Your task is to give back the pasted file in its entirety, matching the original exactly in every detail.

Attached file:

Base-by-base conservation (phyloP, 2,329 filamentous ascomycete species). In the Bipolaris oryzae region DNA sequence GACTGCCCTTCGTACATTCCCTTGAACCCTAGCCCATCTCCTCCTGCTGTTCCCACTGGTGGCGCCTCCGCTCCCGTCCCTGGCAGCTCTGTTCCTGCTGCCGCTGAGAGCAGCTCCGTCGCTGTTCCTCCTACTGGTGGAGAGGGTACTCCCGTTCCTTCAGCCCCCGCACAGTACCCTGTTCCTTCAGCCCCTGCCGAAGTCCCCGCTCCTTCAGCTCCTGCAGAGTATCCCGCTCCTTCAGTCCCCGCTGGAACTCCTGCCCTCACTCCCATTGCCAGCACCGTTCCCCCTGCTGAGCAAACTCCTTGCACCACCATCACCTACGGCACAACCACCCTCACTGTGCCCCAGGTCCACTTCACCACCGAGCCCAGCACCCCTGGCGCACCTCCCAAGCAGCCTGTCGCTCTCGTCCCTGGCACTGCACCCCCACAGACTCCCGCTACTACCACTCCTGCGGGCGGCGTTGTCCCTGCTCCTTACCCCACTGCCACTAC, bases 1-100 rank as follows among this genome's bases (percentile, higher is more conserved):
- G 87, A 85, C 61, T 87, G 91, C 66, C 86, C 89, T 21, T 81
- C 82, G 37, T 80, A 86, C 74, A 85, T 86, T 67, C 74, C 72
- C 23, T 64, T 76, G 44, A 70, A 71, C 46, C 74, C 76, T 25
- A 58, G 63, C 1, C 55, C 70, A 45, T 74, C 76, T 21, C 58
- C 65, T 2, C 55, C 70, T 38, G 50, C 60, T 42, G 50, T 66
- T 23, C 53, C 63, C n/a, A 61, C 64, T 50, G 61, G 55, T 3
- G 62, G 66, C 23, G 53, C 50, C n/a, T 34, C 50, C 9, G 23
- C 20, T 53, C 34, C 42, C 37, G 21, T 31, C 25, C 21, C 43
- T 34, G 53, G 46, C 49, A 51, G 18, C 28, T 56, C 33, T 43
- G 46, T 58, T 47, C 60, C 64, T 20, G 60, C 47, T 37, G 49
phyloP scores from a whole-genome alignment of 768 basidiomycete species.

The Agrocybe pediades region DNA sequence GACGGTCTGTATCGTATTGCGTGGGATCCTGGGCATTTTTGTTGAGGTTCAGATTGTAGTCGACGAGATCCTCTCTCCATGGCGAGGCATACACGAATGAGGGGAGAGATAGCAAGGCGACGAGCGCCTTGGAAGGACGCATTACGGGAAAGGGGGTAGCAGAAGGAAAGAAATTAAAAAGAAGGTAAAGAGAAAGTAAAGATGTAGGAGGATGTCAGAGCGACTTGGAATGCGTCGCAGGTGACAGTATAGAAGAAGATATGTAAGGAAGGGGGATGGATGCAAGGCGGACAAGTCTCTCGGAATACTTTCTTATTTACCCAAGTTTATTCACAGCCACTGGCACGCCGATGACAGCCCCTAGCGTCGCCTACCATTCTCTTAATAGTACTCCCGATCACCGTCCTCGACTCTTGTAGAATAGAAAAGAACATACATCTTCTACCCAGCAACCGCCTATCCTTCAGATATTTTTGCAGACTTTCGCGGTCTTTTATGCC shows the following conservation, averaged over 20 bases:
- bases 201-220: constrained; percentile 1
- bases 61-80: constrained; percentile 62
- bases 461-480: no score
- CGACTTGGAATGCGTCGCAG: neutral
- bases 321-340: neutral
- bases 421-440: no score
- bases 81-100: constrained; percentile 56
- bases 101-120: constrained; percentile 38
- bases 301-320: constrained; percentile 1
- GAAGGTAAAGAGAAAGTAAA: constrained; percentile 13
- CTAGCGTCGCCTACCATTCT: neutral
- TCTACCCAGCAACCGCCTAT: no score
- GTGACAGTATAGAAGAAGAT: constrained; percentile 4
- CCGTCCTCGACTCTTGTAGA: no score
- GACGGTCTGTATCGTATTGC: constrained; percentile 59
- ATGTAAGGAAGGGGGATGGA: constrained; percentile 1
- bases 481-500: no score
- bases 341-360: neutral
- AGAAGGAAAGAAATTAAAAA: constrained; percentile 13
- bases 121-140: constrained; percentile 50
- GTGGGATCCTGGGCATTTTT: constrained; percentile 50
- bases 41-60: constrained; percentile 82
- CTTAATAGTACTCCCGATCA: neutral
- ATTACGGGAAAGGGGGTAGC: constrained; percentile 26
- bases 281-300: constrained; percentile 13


Base-by-base conservation (phyloP, 2,329 filamentous ascomycete species). In the Bipolaris oryzae region DNA sequence GACTGCCCTTCGTACATTCCCTTGAACCCTAGCCCATCTCCTCCTGCTGTTCCCACTGGTGGCGCCTCCGCTCCCGTCCCTGGCAGCTCTGTTCCTGCTGCCGCTGAGAGCAGCTCCGTCGCTGTTCCTCCTACTGGTGGAGAGGGTACTCCCGTTCCTTCAGCCCCCGCACAGTACCCTGTTCCTTCAGCCCCTGCCGAAGTCCCCGCTCCTTCAGCTCCTGCAGAGTATCCCGCTCCTTCAGTCCCCGCTGGAACTCCTGCCCTCACTCCCATTGCCAGCACCGTTCCCCCTGCTGAGCAAACTCCTTGCACCACCATCACCTACGGCACAACCACCCTCACTGTGCCCCAGGTCCACTTCACCACCGAGCCCAGCACCCCTGGCGCACCTCCCAAGCAGCCTGTCGCTCTCGTCCCTGGCACTGCACCCCCACAGACTCCCGCTACTACCACTCCTGCGGGCGGCGTTGTCCCTGCTCCTTACCCCACTGCCACTAC, bases 1-100 rank as follows among this genome's bases (percentile, higher is more conserved):
- G 87, A 85, C 61, T 87, G 91, C 66, C 86, C 89, T 21, T 81
- C 82, G 37, T 80, A 86, C 74, A 85, T 86, T 67, C 74, C 72
- C 23, T 64, T 76, G 44, A 70, A 71, C 46, C 74, C 76, T 25
- A 58, G 63, C 1, C 55, C 70, A 45, T 74, C 76, T 21, C 58
- C 65, T 2, C 55, C 70, T 38, G 50, C 60, T 42, G 50, T 66
- T 23, C 53, C 63, C n/a, A 61, C 64, T 50, G 61, G 55, T 3
- G 62, G 66, C 23, G 53, C 50, C n/a, T 34, C 50, C 9, G 23
- C 20, T 53, C 34, C 42, C 37, G 21, T 31, C 25, C 21, C 43
- T 34, G 53, G 46, C 49, A 51, G 18, C 28, T 56, C 33, T 43
- G 46, T 58, T 47, C 60, C 64, T 20, G 60, C 47, T 37, G 49
phyloP scores from a whole-genome alignment of 768 basidiomycete species.

The Agrocybe pediades region DNA sequence GACGGTCTGTATCGTATTGCGTGGGATCCTGGGCATTTTTGTTGAGGTTCAGATTGTAGTCGACGAGATCCTCTCTCCATGGCGAGGCATACACGAATGAGGGGAGAGATAGCAAGGCGACGAGCGCCTTGGAAGGACGCATTACGGGAAAGGGGGTAGCAGAAGGAAAGAAATTAAAAAGAAGGTAAAGAGAAAGTAAAGATGTAGGAGGATGTCAGAGCGACTTGGAATGCGTCGCAGGTGACAGTATAGAAGAAGATATGTAAGGAAGGGGGATGGATGCAAGGCGGACAAGTCTCTCGGAATACTTTCTTATTTACCCAAGTTTATTCACAGCCACTGGCACGCCGATGACAGCCCCTAGCGTCGCCTACCATTCTCTTAATAGTACTCCCGATCACCGTCCTCGACTCTTGTAGAATAGAAAAGAACATACATCTTCTACCCAGCAACCGCCTATCCTTCAGATATTTTTGCAGACTTTCGCGGTCTTTTATGCC shows the following conservation, averaged over 20 bases:
- bases 201-220: constrained; percentile 1
- bases 61-80: constrained; percentile 62
- bases 461-480: no score
- CGACTTGGAATGCGTCGCAG: neutral
- bases 321-340: neutral
- bases 421-440: no score
- bases 81-100: constrained; percentile 56
- bases 101-120: constrained; percentile 38
- bases 301-320: constrained; percentile 1
- GAAGGTAAAGAGAAAGTAAA: constrained; percentile 13
- CTAGCGTCGCCTACCATTCT: neutral
- TCTACCCAGCAACCGCCTAT: no score
- GTGACAGTATAGAAGAAGAT: constrained; percentile 4
- CCGTCCTCGACTCTTGTAGA: no score
- GACGGTCTGTATCGTATTGC: constrained; percentile 59
- ATGTAAGGAAGGGGGATGGA: constrained; percentile 1
- bases 481-500: no score
- bases 341-360: neutral
- AGAAGGAAAGAAATTAAAAA: constrained; percentile 13
- bases 121-140: constrained; percentile 50
- GTGGGATCCTGGGCATTTTT: constrained; percentile 50
- bases 41-60: constrained; percentile 82
- CTTAATAGTACTCCCGATCA: neutral
- ATTACGGGAAAGGGGGTAGC: constrained; percentile 26
- bases 281-300: constrained; percentile 13